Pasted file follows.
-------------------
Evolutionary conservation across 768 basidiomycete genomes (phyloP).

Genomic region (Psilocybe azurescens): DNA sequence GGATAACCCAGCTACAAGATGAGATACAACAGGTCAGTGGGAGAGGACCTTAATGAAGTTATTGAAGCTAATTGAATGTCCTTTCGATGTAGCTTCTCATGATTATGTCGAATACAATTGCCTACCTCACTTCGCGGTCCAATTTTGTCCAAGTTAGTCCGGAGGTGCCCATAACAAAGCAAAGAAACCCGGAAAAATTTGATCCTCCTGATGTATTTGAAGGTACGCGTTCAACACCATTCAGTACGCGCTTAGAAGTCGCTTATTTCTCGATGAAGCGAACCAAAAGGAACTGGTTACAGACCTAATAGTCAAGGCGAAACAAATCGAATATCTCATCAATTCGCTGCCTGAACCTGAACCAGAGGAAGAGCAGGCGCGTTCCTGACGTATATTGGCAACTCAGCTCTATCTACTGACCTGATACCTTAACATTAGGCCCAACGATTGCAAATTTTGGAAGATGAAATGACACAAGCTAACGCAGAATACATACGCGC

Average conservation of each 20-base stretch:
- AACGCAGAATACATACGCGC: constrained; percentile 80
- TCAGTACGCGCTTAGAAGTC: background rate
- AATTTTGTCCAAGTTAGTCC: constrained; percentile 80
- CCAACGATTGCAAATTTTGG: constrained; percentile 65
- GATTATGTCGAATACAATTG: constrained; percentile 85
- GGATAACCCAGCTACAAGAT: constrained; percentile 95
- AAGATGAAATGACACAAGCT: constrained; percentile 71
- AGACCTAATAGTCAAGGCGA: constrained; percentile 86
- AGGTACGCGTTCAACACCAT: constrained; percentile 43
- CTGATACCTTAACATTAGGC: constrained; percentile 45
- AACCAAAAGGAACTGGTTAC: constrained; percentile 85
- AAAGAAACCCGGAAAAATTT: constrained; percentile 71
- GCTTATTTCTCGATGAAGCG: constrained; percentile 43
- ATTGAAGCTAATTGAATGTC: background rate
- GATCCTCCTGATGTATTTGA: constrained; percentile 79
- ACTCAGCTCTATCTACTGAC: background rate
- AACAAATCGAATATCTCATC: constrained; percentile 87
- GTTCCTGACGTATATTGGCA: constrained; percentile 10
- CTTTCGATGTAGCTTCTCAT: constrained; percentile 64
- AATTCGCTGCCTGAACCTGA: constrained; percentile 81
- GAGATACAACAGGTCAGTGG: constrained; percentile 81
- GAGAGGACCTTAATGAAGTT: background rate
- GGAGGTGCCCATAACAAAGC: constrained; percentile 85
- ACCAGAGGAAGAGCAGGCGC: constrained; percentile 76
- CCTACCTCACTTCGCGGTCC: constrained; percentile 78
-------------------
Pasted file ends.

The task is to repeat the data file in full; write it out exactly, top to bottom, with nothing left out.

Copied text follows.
Evolutionary conservation across 768 basidiomycete genomes (phyloP).

Genomic region (Psilocybe azurescens): DNA sequence GGATAACCCAGCTACAAGATGAGATACAACAGGTCAGTGGGAGAGGACCTTAATGAAGTTATTGAAGCTAATTGAATGTCCTTTCGATGTAGCTTCTCATGATTATGTCGAATACAATTGCCTACCTCACTTCGCGGTCCAATTTTGTCCAAGTTAGTCCGGAGGTGCCCATAACAAAGCAAAGAAACCCGGAAAAATTTGATCCTCCTGATGTATTTGAAGGTACGCGTTCAACACCATTCAGTACGCGCTTAGAAGTCGCTTATTTCTCGATGAAGCGAACCAAAAGGAACTGGTTACAGACCTAATAGTCAAGGCGAAACAAATCGAATATCTCATCAATTCGCTGCCTGAACCTGAACCAGAGGAAGAGCAGGCGCGTTCCTGACGTATATTGGCAACTCAGCTCTATCTACTGACCTGATACCTTAACATTAGGCCCAACGATTGCAAATTTTGGAAGATGAAATGACACAAGCTAACGCAGAATACATACGCGC

Average conservation of each 20-base stretch:
- AACGCAGAATACATACGCGC: constrained; percentile 80
- TCAGTACGCGCTTAGAAGTC: background rate
- AATTTTGTCCAAGTTAGTCC: constrained; percentile 80
- CCAACGATTGCAAATTTTGG: constrained; percentile 65
- GATTATGTCGAATACAATTG: constrained; percentile 85
- GGATAACCCAGCTACAAGAT: constrained; percentile 95
- AAGATGAAATGACACAAGCT: constrained; percentile 71
- AGACCTAATAGTCAAGGCGA: constrained; percentile 86
- AGGTACGCGTTCAACACCAT: constrained; percentile 43
- CTGATACCTTAACATTAGGC: constrained; percentile 45
- AACCAAAAGGAACTGGTTAC: constrained; percentile 85
- AAAGAAACCCGGAAAAATTT: constrained; percentile 71
- GCTTATTTCTCGATGAAGCG: constrained; percentile 43
- ATTGAAGCTAATTGAATGTC: background rate
- GATCCTCCTGATGTATTTGA: constrained; percentile 79
- ACTCAGCTCTATCTACTGAC: background rate
- AACAAATCGAATATCTCATC: constrained; percentile 87
- GTTCCTGACGTATATTGGCA: constrained; percentile 10
- CTTTCGATGTAGCTTCTCAT: constrained; percentile 64
- AATTCGCTGCCTGAACCTGA: constrained; percentile 81
- GAGATACAACAGGTCAGTGG: constrained; percentile 81
- GAGAGGACCTTAATGAAGTT: background rate
- GGAGGTGCCCATAACAAAGC: constrained; percentile 85
- ACCAGAGGAAGAGCAGGCGC: constrained; percentile 76
- CCTACCTCACTTCGCGGTCC: constrained; percentile 78